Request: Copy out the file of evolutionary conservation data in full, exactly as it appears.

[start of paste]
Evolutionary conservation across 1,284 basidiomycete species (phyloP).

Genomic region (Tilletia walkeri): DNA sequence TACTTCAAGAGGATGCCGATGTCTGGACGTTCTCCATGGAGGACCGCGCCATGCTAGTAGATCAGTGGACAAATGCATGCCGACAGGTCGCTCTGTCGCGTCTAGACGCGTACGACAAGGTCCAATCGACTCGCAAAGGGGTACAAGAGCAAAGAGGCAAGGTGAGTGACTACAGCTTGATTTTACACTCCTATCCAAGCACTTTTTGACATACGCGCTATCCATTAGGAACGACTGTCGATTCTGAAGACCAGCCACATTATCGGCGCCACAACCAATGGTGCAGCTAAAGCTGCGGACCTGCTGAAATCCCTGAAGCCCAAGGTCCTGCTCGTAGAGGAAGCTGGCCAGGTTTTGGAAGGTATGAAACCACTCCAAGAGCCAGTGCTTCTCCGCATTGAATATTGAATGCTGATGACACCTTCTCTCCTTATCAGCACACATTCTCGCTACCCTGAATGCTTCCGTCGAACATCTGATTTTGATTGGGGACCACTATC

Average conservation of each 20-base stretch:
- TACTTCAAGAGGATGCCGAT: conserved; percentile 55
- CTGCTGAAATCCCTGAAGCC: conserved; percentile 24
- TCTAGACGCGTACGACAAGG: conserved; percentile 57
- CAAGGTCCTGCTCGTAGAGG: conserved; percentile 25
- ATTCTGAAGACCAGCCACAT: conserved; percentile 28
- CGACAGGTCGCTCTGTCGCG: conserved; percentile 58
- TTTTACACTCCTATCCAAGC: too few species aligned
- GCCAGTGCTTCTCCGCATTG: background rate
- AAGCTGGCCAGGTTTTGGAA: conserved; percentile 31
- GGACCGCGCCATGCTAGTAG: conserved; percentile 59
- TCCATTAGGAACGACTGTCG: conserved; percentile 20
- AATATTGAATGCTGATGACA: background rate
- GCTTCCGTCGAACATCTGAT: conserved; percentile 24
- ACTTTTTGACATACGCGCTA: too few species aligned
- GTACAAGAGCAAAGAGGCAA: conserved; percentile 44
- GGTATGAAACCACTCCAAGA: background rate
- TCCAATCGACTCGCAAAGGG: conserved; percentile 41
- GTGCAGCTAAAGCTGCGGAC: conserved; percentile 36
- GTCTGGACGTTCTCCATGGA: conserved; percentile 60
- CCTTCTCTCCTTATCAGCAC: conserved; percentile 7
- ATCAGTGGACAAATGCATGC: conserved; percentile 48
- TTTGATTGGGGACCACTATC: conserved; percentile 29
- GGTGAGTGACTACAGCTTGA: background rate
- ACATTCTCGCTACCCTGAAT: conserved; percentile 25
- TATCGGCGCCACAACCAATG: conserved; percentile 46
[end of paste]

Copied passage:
Evolutionary conservation across 1,284 basidiomycete species (phyloP).

Genomic region (Tilletia walkeri): DNA sequence TACTTCAAGAGGATGCCGATGTCTGGACGTTCTCCATGGAGGACCGCGCCATGCTAGTAGATCAGTGGACAAATGCATGCCGACAGGTCGCTCTGTCGCGTCTAGACGCGTACGACAAGGTCCAATCGACTCGCAAAGGGGTACAAGAGCAAAGAGGCAAGGTGAGTGACTACAGCTTGATTTTACACTCCTATCCAAGCACTTTTTGACATACGCGCTATCCATTAGGAACGACTGTCGATTCTGAAGACCAGCCACATTATCGGCGCCACAACCAATGGTGCAGCTAAAGCTGCGGACCTGCTGAAATCCCTGAAGCCCAAGGTCCTGCTCGTAGAGGAAGCTGGCCAGGTTTTGGAAGGTATGAAACCACTCCAAGAGCCAGTGCTTCTCCGCATTGAATATTGAATGCTGATGACACCTTCTCTCCTTATCAGCACACATTCTCGCTACCCTGAATGCTTCCGTCGAACATCTGATTTTGATTGGGGACCACTATC

Average conservation of each 20-base stretch:
- TACTTCAAGAGGATGCCGAT: conserved; percentile 55
- CTGCTGAAATCCCTGAAGCC: conserved; percentile 24
- TCTAGACGCGTACGACAAGG: conserved; percentile 57
- CAAGGTCCTGCTCGTAGAGG: conserved; percentile 25
- ATTCTGAAGACCAGCCACAT: conserved; percentile 28
- CGACAGGTCGCTCTGTCGCG: conserved; percentile 58
- TTTTACACTCCTATCCAAGC: too few species aligned
- GCCAGTGCTTCTCCGCATTG: background rate
- AAGCTGGCCAGGTTTTGGAA: conserved; percentile 31
- GGACCGCGCCATGCTAGTAG: conserved; percentile 59
- TCCATTAGGAACGACTGTCG: conserved; percentile 20
- AATATTGAATGCTGATGACA: background rate
- GCTTCCGTCGAACATCTGAT: conserved; percentile 24
- ACTTTTTGACATACGCGCTA: too few species aligned
- GTACAAGAGCAAAGAGGCAA: conserved; percentile 44
- GGTATGAAACCACTCCAAGA: background rate
- TCCAATCGACTCGCAAAGGG: conserved; percentile 41
- GTGCAGCTAAAGCTGCGGAC: conserved; percentile 36
- GTCTGGACGTTCTCCATGGA: conserved; percentile 60
- CCTTCTCTCCTTATCAGCAC: conserved; percentile 7
- ATCAGTGGACAAATGCATGC: conserved; percentile 48
- TTTGATTGGGGACCACTATC: conserved; percentile 29
- GGTGAGTGACTACAGCTTGA: background rate
- ACATTCTCGCTACCCTGAAT: conserved; percentile 25
- TATCGGCGCCACAACCAATG: conserved; percentile 46